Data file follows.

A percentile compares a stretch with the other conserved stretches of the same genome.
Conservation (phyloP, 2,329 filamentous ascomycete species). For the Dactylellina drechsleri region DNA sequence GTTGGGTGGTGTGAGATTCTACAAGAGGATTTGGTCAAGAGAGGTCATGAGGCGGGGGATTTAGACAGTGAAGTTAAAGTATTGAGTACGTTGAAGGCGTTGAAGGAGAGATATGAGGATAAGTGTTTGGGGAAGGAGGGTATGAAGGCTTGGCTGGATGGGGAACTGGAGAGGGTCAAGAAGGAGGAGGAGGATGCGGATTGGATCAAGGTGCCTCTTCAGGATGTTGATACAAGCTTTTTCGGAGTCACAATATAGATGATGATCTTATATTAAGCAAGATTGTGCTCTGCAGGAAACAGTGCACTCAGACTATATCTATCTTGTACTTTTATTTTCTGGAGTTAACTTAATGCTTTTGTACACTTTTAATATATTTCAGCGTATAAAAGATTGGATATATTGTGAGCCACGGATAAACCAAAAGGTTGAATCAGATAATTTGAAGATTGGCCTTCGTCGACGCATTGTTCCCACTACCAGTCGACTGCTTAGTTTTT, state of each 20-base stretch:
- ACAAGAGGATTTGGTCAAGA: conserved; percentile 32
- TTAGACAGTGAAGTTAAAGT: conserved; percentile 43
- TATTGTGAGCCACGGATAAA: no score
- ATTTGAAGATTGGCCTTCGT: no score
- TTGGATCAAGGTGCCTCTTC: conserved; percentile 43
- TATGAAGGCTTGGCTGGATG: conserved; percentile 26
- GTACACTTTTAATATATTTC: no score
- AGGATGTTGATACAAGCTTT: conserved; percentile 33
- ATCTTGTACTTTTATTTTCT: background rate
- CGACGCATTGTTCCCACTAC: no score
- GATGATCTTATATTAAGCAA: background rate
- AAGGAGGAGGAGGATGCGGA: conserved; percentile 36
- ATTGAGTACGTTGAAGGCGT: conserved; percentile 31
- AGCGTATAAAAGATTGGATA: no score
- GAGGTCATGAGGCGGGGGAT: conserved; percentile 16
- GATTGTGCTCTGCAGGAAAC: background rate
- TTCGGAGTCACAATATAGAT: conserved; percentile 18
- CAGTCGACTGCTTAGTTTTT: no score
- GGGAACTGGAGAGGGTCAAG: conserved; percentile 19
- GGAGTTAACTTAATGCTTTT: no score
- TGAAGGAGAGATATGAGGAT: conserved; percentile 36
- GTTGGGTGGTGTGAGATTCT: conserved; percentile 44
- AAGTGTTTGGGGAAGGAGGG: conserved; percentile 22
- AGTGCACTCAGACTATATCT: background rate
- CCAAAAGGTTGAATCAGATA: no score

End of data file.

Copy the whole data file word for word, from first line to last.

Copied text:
A percentile compares a stretch with the other conserved stretches of the same genome.
Conservation (phyloP, 2,329 filamentous ascomycete species). For the Dactylellina drechsleri region DNA sequence GTTGGGTGGTGTGAGATTCTACAAGAGGATTTGGTCAAGAGAGGTCATGAGGCGGGGGATTTAGACAGTGAAGTTAAAGTATTGAGTACGTTGAAGGCGTTGAAGGAGAGATATGAGGATAAGTGTTTGGGGAAGGAGGGTATGAAGGCTTGGCTGGATGGGGAACTGGAGAGGGTCAAGAAGGAGGAGGAGGATGCGGATTGGATCAAGGTGCCTCTTCAGGATGTTGATACAAGCTTTTTCGGAGTCACAATATAGATGATGATCTTATATTAAGCAAGATTGTGCTCTGCAGGAAACAGTGCACTCAGACTATATCTATCTTGTACTTTTATTTTCTGGAGTTAACTTAATGCTTTTGTACACTTTTAATATATTTCAGCGTATAAAAGATTGGATATATTGTGAGCCACGGATAAACCAAAAGGTTGAATCAGATAATTTGAAGATTGGCCTTCGTCGACGCATTGTTCCCACTACCAGTCGACTGCTTAGTTTTT, state of each 20-base stretch:
- ACAAGAGGATTTGGTCAAGA: conserved; percentile 32
- TTAGACAGTGAAGTTAAAGT: conserved; percentile 43
- TATTGTGAGCCACGGATAAA: no score
- ATTTGAAGATTGGCCTTCGT: no score
- TTGGATCAAGGTGCCTCTTC: conserved; percentile 43
- TATGAAGGCTTGGCTGGATG: conserved; percentile 26
- GTACACTTTTAATATATTTC: no score
- AGGATGTTGATACAAGCTTT: conserved; percentile 33
- ATCTTGTACTTTTATTTTCT: background rate
- CGACGCATTGTTCCCACTAC: no score
- GATGATCTTATATTAAGCAA: background rate
- AAGGAGGAGGAGGATGCGGA: conserved; percentile 36
- ATTGAGTACGTTGAAGGCGT: conserved; percentile 31
- AGCGTATAAAAGATTGGATA: no score
- GAGGTCATGAGGCGGGGGAT: conserved; percentile 16
- GATTGTGCTCTGCAGGAAAC: background rate
- TTCGGAGTCACAATATAGAT: conserved; percentile 18
- CAGTCGACTGCTTAGTTTTT: no score
- GGGAACTGGAGAGGGTCAAG: conserved; percentile 19
- GGAGTTAACTTAATGCTTTT: no score
- TGAAGGAGAGATATGAGGAT: conserved; percentile 36
- GTTGGGTGGTGTGAGATTCT: conserved; percentile 44
- AAGTGTTTGGGGAAGGAGGG: conserved; percentile 22
- AGTGCACTCAGACTATATCT: background rate
- CCAAAAGGTTGAATCAGATA: no score